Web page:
We make crosses on our flowering agaves during the early summer, then in some cases, must wait until fall to see if we were successful. If we don’t get pods formed within a few weeks, we know that the particular cross was a failure, but in some cases, the cross forms pods, but there is
The first photo below is our hybrid century plant, Agave x ocareginae ‘Oh Victory’, from a cross we made in 2014, between Agave ocahui and Agave victoriae-reginae. The plants went in the ground in 2017. Of the eleven seedlings we selected and planted in the ground, only five have survived. Below you can see both
We’ve played around with growing cast iron plants from seed, curious if the white-tipped pattern of Aspidistra elatior ‘Asahi’ was heritable. Turns out that it is. Aspidistra ‘Blizzard’ is our seedling with well over half of the leaf being white. That makes it both beautiful, but insanely slow growing. The plant below has been in
We grow quite a few sarracenia (pitcher plants) from seed, with only the very best (most unique and most vigorous) getting planted in the ground for further trials. Through the decades, we’ve only had a few that we eventually found worthy of a name. Below is a photo taken this week of a newly selected
Looking great in mid August is Hedychium spicatum. This is a ginger lily species we saw throughout our late 1990s travels in Yunnan, China. Pictured below are our 3 year old seed-grown specimen, which has already become a massive 5′ tall x 10′ wide. The flower is much smaller than some of the more showy
As we mentioned in a recent blog, we have a ridiculously large collection of Crinum lily cultivars and species. Despite this, we’re always making new crosses in our goal to improve the quality of plants available. Despite their being nearly 1,000 named crinums, there is still dramatic room for improvement. Below is one of our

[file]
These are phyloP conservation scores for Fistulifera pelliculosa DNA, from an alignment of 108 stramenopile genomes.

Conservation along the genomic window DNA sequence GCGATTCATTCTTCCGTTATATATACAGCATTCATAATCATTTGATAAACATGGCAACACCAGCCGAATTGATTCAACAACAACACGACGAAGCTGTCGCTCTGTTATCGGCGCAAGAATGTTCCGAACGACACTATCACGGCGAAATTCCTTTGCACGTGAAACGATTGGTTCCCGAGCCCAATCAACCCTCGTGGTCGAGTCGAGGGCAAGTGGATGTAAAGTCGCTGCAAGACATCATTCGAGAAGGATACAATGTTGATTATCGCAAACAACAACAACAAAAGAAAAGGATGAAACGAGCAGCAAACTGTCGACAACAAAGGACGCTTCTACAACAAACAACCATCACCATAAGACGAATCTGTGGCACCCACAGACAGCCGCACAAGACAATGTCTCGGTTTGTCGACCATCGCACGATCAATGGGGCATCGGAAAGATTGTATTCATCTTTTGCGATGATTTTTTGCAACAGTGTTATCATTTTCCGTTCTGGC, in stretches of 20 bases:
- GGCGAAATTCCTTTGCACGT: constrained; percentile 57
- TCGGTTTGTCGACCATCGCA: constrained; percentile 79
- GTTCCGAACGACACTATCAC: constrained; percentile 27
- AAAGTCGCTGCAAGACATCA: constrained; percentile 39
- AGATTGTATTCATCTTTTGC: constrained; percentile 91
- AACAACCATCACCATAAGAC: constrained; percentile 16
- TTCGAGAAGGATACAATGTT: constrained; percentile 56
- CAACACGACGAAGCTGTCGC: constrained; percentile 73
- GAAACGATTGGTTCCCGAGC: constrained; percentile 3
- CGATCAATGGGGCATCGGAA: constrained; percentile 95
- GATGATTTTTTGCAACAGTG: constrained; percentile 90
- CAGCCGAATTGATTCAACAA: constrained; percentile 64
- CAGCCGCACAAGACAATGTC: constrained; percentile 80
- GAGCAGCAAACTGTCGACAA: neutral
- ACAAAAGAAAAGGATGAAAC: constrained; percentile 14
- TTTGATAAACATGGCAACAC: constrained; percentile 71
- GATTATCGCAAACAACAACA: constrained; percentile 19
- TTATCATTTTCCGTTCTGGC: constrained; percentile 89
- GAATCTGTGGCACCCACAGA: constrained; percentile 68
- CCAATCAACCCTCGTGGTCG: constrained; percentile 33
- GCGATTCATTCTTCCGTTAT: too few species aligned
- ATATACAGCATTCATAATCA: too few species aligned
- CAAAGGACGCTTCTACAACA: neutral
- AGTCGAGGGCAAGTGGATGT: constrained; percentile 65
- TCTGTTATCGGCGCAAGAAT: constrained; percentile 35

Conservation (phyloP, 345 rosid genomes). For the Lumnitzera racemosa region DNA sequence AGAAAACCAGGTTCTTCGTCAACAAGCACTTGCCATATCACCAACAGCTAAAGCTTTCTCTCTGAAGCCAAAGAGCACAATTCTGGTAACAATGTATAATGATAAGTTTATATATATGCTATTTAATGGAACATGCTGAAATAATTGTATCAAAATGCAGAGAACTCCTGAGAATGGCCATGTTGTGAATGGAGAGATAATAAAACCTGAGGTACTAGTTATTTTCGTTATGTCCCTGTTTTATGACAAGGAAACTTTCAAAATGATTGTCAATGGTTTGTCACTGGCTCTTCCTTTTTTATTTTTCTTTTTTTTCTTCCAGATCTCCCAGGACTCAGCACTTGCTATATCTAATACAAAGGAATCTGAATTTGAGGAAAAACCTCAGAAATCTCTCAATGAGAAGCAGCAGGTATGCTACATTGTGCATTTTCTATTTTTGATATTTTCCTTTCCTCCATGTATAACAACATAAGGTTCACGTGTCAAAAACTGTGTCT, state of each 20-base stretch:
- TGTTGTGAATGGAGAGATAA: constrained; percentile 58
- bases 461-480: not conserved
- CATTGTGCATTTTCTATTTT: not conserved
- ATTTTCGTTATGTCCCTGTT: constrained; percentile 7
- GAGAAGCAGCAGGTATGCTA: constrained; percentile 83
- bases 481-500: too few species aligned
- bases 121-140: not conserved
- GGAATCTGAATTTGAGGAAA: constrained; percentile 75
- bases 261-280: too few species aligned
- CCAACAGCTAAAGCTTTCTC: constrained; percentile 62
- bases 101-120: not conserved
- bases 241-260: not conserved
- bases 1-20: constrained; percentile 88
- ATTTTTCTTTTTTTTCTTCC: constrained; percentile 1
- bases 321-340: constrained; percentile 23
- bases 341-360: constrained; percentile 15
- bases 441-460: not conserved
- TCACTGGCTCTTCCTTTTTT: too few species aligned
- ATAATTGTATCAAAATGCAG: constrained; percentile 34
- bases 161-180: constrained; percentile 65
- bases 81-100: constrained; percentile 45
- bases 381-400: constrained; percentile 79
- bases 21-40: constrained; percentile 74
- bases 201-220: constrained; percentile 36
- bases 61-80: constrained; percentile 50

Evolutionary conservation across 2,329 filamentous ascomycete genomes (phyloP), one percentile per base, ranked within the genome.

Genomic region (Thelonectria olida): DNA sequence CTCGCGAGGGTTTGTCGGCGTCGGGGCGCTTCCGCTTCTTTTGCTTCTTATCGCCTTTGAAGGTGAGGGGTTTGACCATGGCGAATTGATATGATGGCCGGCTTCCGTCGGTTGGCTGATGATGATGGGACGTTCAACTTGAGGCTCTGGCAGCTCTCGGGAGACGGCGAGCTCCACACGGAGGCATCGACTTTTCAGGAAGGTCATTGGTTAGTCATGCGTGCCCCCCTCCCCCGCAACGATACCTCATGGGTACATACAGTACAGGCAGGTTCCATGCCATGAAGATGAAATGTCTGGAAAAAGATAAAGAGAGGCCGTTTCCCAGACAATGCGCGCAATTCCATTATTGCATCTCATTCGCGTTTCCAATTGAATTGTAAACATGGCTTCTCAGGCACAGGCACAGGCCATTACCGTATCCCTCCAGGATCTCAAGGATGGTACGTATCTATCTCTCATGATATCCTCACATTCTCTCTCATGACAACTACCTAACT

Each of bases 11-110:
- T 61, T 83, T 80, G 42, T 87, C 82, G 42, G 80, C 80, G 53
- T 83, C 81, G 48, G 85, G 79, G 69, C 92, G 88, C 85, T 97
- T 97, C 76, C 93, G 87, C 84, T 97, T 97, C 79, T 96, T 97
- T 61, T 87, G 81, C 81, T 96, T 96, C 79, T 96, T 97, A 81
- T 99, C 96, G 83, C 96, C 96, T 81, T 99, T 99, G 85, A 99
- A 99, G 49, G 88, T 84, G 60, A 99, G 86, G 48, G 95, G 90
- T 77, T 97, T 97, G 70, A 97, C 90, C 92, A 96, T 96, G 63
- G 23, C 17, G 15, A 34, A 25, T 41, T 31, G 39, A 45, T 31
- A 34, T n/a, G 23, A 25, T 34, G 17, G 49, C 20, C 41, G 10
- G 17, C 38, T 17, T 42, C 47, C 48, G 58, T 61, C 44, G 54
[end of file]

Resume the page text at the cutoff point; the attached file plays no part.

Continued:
Here’s another of those plants that virtually no one has either grown or even knows about. Handelia trichophylla is a little-known monotypic member of the aster family (Asteraceae). Not only does it have hairy, silver foliage, which usually spells certain death in our summers, but it hails from the “stans”, which include the low rainfall
Back in 2018, I spotted a listing for Korean germplasm of Magnolia sieboldii on the seed exchange list for the International Magnolia Society. For those who don’t know magnolia species, Magnolia sieboldii is considered one of the most beautiful in the genus, but it’s widely known not to grow in hot, humid climates. I had
We’ve been playing around with growing bletilla orchids from seed. After growing several thousands from seed, we’ve settled on a few selections for production trials. Below are a few of those that we feel are unique enough from the selections already on the market.
In the crinum lily world, a yellow flower is considered the holy grail by plant breeders, since it only naturally exists in the Australian crinum species, Crinum luteolum. Two other species which occasionally show a yellow blush in the flower are Crinum bulbispermum and Crinum jagus. Crinum luteolum is completely ungrowable in the Southeast US.